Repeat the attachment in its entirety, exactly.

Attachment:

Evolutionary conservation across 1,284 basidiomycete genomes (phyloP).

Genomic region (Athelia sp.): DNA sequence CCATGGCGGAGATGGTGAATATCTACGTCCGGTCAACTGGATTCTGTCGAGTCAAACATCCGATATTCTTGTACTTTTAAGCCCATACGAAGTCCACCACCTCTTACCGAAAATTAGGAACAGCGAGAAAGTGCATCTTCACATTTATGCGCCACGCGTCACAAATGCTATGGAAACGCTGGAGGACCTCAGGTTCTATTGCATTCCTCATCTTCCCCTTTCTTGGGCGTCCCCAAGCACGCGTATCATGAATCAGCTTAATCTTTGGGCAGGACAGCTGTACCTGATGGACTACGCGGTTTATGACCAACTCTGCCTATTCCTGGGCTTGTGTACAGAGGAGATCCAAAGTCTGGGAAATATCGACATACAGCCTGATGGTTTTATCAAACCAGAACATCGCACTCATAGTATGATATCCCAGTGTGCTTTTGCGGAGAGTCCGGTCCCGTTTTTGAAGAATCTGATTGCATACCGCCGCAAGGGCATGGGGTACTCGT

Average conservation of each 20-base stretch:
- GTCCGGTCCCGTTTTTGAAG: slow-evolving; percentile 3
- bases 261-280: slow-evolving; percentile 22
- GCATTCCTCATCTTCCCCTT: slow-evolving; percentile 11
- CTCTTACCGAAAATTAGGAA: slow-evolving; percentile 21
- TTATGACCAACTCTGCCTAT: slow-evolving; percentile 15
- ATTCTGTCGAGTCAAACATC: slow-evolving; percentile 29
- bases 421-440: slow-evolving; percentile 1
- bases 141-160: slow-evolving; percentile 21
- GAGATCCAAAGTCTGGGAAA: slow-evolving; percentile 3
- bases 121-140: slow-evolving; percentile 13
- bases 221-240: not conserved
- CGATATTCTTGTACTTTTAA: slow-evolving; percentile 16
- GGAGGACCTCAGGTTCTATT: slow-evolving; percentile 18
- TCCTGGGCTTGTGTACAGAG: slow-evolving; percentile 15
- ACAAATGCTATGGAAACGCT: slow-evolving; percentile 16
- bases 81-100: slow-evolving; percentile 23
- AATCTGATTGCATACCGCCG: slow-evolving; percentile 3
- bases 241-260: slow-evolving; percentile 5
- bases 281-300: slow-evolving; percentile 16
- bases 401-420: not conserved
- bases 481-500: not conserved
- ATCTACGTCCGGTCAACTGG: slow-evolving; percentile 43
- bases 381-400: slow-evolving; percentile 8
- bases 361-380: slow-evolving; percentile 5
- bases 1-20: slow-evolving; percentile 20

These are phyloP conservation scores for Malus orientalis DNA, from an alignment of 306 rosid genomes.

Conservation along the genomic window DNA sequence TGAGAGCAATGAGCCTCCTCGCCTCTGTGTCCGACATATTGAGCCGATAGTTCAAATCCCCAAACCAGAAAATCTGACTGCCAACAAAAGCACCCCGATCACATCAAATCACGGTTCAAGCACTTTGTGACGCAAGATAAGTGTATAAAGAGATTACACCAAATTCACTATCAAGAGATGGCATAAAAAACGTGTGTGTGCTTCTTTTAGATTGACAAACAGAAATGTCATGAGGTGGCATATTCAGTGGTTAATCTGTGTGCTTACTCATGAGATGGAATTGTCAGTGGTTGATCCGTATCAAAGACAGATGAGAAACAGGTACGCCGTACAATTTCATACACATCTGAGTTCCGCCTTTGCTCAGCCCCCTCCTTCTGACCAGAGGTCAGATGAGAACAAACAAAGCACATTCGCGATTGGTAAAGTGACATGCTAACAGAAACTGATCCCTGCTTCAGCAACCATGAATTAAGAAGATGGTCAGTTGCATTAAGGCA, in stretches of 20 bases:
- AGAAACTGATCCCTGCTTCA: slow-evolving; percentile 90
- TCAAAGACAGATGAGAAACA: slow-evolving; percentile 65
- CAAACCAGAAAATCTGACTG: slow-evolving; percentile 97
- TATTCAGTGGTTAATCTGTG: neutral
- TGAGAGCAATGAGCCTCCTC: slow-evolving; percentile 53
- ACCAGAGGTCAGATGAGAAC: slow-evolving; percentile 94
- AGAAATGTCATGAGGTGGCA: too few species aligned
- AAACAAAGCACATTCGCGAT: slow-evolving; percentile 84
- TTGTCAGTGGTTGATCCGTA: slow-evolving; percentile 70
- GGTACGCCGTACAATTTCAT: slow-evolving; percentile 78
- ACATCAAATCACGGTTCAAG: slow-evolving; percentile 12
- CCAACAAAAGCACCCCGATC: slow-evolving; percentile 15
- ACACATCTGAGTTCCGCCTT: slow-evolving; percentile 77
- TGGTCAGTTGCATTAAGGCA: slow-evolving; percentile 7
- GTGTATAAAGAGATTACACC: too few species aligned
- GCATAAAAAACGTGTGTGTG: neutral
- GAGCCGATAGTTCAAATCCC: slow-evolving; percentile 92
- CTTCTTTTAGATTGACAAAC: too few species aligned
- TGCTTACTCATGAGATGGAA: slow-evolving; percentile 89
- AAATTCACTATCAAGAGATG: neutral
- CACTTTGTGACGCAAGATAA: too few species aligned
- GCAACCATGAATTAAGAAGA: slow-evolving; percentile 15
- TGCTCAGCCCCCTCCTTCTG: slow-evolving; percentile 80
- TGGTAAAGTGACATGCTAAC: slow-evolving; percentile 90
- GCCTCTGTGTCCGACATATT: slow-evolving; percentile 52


Evolutionary conservation across 1,284 basidiomycete genomes (phyloP).

Genomic region (Athelia sp.): DNA sequence CCATGGCGGAGATGGTGAATATCTACGTCCGGTCAACTGGATTCTGTCGAGTCAAACATCCGATATTCTTGTACTTTTAAGCCCATACGAAGTCCACCACCTCTTACCGAAAATTAGGAACAGCGAGAAAGTGCATCTTCACATTTATGCGCCACGCGTCACAAATGCTATGGAAACGCTGGAGGACCTCAGGTTCTATTGCATTCCTCATCTTCCCCTTTCTTGGGCGTCCCCAAGCACGCGTATCATGAATCAGCTTAATCTTTGGGCAGGACAGCTGTACCTGATGGACTACGCGGTTTATGACCAACTCTGCCTATTCCTGGGCTTGTGTACAGAGGAGATCCAAAGTCTGGGAAATATCGACATACAGCCTGATGGTTTTATCAAACCAGAACATCGCACTCATAGTATGATATCCCAGTGTGCTTTTGCGGAGAGTCCGGTCCCGTTTTTGAAGAATCTGATTGCATACCGCCGCAAGGGCATGGGGTACTCGT

Average conservation of each 20-base stretch:
- GTCCGGTCCCGTTTTTGAAG: slow-evolving; percentile 3
- bases 261-280: slow-evolving; percentile 22
- GCATTCCTCATCTTCCCCTT: slow-evolving; percentile 11
- CTCTTACCGAAAATTAGGAA: slow-evolving; percentile 21
- TTATGACCAACTCTGCCTAT: slow-evolving; percentile 15
- ATTCTGTCGAGTCAAACATC: slow-evolving; percentile 29
- bases 421-440: slow-evolving; percentile 1
- bases 141-160: slow-evolving; percentile 21
- GAGATCCAAAGTCTGGGAAA: slow-evolving; percentile 3
- bases 121-140: slow-evolving; percentile 13
- bases 221-240: not conserved
- CGATATTCTTGTACTTTTAA: slow-evolving; percentile 16
- GGAGGACCTCAGGTTCTATT: slow-evolving; percentile 18
- TCCTGGGCTTGTGTACAGAG: slow-evolving; percentile 15
- ACAAATGCTATGGAAACGCT: slow-evolving; percentile 16
- bases 81-100: slow-evolving; percentile 23
- AATCTGATTGCATACCGCCG: slow-evolving; percentile 3
- bases 241-260: slow-evolving; percentile 5
- bases 281-300: slow-evolving; percentile 16
- bases 401-420: not conserved
- bases 481-500: not conserved
- ATCTACGTCCGGTCAACTGG: slow-evolving; percentile 43
- bases 381-400: slow-evolving; percentile 8
- bases 361-380: slow-evolving; percentile 5
- bases 1-20: slow-evolving; percentile 20

These are phyloP conservation scores for Malus orientalis DNA, from an alignment of 306 rosid genomes.

Conservation along the genomic window DNA sequence TGAGAGCAATGAGCCTCCTCGCCTCTGTGTCCGACATATTGAGCCGATAGTTCAAATCCCCAAACCAGAAAATCTGACTGCCAACAAAAGCACCCCGATCACATCAAATCACGGTTCAAGCACTTTGTGACGCAAGATAAGTGTATAAAGAGATTACACCAAATTCACTATCAAGAGATGGCATAAAAAACGTGTGTGTGCTTCTTTTAGATTGACAAACAGAAATGTCATGAGGTGGCATATTCAGTGGTTAATCTGTGTGCTTACTCATGAGATGGAATTGTCAGTGGTTGATCCGTATCAAAGACAGATGAGAAACAGGTACGCCGTACAATTTCATACACATCTGAGTTCCGCCTTTGCTCAGCCCCCTCCTTCTGACCAGAGGTCAGATGAGAACAAACAAAGCACATTCGCGATTGGTAAAGTGACATGCTAACAGAAACTGATCCCTGCTTCAGCAACCATGAATTAAGAAGATGGTCAGTTGCATTAAGGCA, in stretches of 20 bases:
- AGAAACTGATCCCTGCTTCA: slow-evolving; percentile 90
- TCAAAGACAGATGAGAAACA: slow-evolving; percentile 65
- CAAACCAGAAAATCTGACTG: slow-evolving; percentile 97
- TATTCAGTGGTTAATCTGTG: neutral
- TGAGAGCAATGAGCCTCCTC: slow-evolving; percentile 53
- ACCAGAGGTCAGATGAGAAC: slow-evolving; percentile 94
- AGAAATGTCATGAGGTGGCA: too few species aligned
- AAACAAAGCACATTCGCGAT: slow-evolving; percentile 84
- TTGTCAGTGGTTGATCCGTA: slow-evolving; percentile 70
- GGTACGCCGTACAATTTCAT: slow-evolving; percentile 78
- ACATCAAATCACGGTTCAAG: slow-evolving; percentile 12
- CCAACAAAAGCACCCCGATC: slow-evolving; percentile 15
- ACACATCTGAGTTCCGCCTT: slow-evolving; percentile 77
- TGGTCAGTTGCATTAAGGCA: slow-evolving; percentile 7
- GTGTATAAAGAGATTACACC: too few species aligned
- GCATAAAAAACGTGTGTGTG: neutral
- GAGCCGATAGTTCAAATCCC: slow-evolving; percentile 92
- CTTCTTTTAGATTGACAAAC: too few species aligned
- TGCTTACTCATGAGATGGAA: slow-evolving; percentile 89
- AAATTCACTATCAAGAGATG: neutral
- CACTTTGTGACGCAAGATAA: too few species aligned
- GCAACCATGAATTAAGAAGA: slow-evolving; percentile 15
- TGCTCAGCCCCCTCCTTCTG: slow-evolving; percentile 80
- TGGTAAAGTGACATGCTAAC: slow-evolving; percentile 90
- GCCTCTGTGTCCGACATATT: slow-evolving; percentile 52